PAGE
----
City of blight 

The tough road to recovery for Atlanta neighborhoods ravaged by vacant and foreclosed homes

It was late one spring afternoon in 2007, and Chandra Gallashaw couldn't figure out why her daughter wasn't home from school. She kept calling the 17-year-old's cell phone, but there was no answer.

The 11th-grader had won an ROTC award earlier that day and was still wearing her uniform as she walked home through Atlanta's Pittsburgh neighborhood about a mile south of downtown. She was four doors from her home when a man grabbed her, dragged her onto the porch of an abandoned house and, according to authorities, sexually assaulted her.

Afterward, the girl ran to a nearby ambulance and was taken to Grady Memorial Hospital.

Nearly three years later, the man accused of raping Gallashaw's daughter is awaiting trial, and the house where the crime took place is gone, leaving behind a vacant lot. But that's of little comfort to Gallashaw. Standing on the sidewalk outside her home, she looks up and down her street. "That house is empty, and that one, and that one," she says, pointing to at least a half-dozen boarded-up bungalows in all directions. "That's why no one could hear my baby cry."

Gallashaw is now a board member with the Dirty Truth Campaign, a four-year-old grassroots group bringing attention to the surge of vacant properties and blight that has beset Atlanta's inner-city communities in the wake of the foreclosure crisis. As part of its efforts to spread word of the crisis, the group recruited schoolchildren to take pictures of run-down or abandoned houses in their neighborhoods and provide testimonials about how their surroundings affect their lives.

While the Dirty Truth has few resources beyond its core of volunteer activists and supporters, a host of other organizations, equipped with $12 million in federal Neighborhood Stabilization Program funds and additional millions in private grants, are working to revive Pittsburgh, Adair Park and other hard-hit neighborhoods.

But the solution isn't as simple as new siding and a fresh coat of paint. A recent survey suggests that at least half the houses in Pittsburgh are empty. A short drive reveals what one neighborhood activist calls "Hurricane Katrina without the water" – block after block of boarded-up buildings, overgrown grass, and piles of trash. Some houses sit completely open, just a roof and walls. Squeezed between older homes on Pittsburgh's narrow streets are new, two-story homes with plywood over the windows, products of the nowhere-to-go-but-up fallacy that fed the housing boom.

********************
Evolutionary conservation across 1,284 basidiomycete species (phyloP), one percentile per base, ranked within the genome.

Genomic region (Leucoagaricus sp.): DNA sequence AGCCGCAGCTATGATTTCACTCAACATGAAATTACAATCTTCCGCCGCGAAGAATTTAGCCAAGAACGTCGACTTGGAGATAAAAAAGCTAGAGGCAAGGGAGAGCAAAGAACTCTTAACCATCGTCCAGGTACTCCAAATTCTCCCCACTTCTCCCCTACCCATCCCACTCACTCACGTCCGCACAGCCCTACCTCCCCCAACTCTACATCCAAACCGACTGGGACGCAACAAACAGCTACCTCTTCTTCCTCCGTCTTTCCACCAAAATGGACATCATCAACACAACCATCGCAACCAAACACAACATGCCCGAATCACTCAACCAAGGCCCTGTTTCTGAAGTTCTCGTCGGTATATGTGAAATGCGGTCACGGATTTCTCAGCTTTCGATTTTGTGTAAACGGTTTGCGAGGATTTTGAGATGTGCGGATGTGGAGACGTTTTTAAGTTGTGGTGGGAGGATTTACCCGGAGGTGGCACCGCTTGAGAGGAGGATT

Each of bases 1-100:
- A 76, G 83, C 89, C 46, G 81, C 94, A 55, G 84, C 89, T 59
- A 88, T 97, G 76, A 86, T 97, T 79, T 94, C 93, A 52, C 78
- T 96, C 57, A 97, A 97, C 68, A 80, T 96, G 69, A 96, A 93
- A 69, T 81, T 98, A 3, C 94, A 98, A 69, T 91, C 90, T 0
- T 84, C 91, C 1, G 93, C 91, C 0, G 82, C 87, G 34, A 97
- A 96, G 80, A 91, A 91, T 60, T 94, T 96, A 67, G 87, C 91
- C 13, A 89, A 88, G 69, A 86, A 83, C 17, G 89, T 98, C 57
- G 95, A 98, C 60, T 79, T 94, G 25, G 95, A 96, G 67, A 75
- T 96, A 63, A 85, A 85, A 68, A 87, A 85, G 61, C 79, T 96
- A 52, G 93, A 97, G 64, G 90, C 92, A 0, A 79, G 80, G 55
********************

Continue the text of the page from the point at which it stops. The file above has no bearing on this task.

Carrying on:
"Vacant homes are ravaging these neighborhoods and their remaining residents," explains John O'Callaghan, CEO of the Atlanta Neighborhood Development Partnership, which works to support mixed-income communities. "Research shows that every 1 percent increase in the vacancy rate brings about a 2.3 percent increase in crime."

Destabilized neighborhoods have become breeding grounds for violent street gangs such as Mechanicsville's 30 Deep. The stakes for the success of revitalization efforts are high – not just for the affected neighborhoods themselves, but for the future of the city, says Mayor Kasim Reed. If Atlanta can't combat neighborhood blight and get people into some of its now-vacant homes, Reed predicts, "There'll be a reverse of the intown migration and we'll become a second-tier city."

In January, the city learned that its application for an additional $58 million in stabilization funding had been turned down by the U.S. Department of Housing and Urban Development. The news shouldn't have come as a surprise. A December audit showed that almost none of the money in the first round of NSP grants to rebuild neighborhoods had yet been spent -- a phenomenon that managers of the fund attribute to fierce competition to buy the homes. The city now risks losing any funds uncommitted by September.

While the program may have sounded reasonable to its creators in Washington, it's been difficult to get off the ground in Atlanta. A collection of local nonprofit development groups are expected to use the grant money to buy and rehab foreclosed homes to sell them to low-income families. But bottomed-out home values turned Pittsburgh and surrounding neighborhoods into hotbeds of speculation by out-of-state private-equity groups competing with the grant-holders. Those groups have been willing to pay cash for dozens of properties at a time, sight unseen – and because the grant-holders have to observe strict HUD purchasing guidelines, they don't enjoy a level playing field.

"We've got to make bids on up to 10 houses in intown Atlanta just to get one because we're competing with private investors," says the ANDP's O'Callaghan, whose group received $1 million in NSP grants through the state to buy properties across metro Atlanta. The average price for a foreclosed home in Pittsburgh is between $20,000 and $30,000 and rising, he says.

Normally, increasing interest from buyers would signal that the market is functioning properly, but in this case, it's evidence that bottom-feeders are moving in, according to O'Callaghan.

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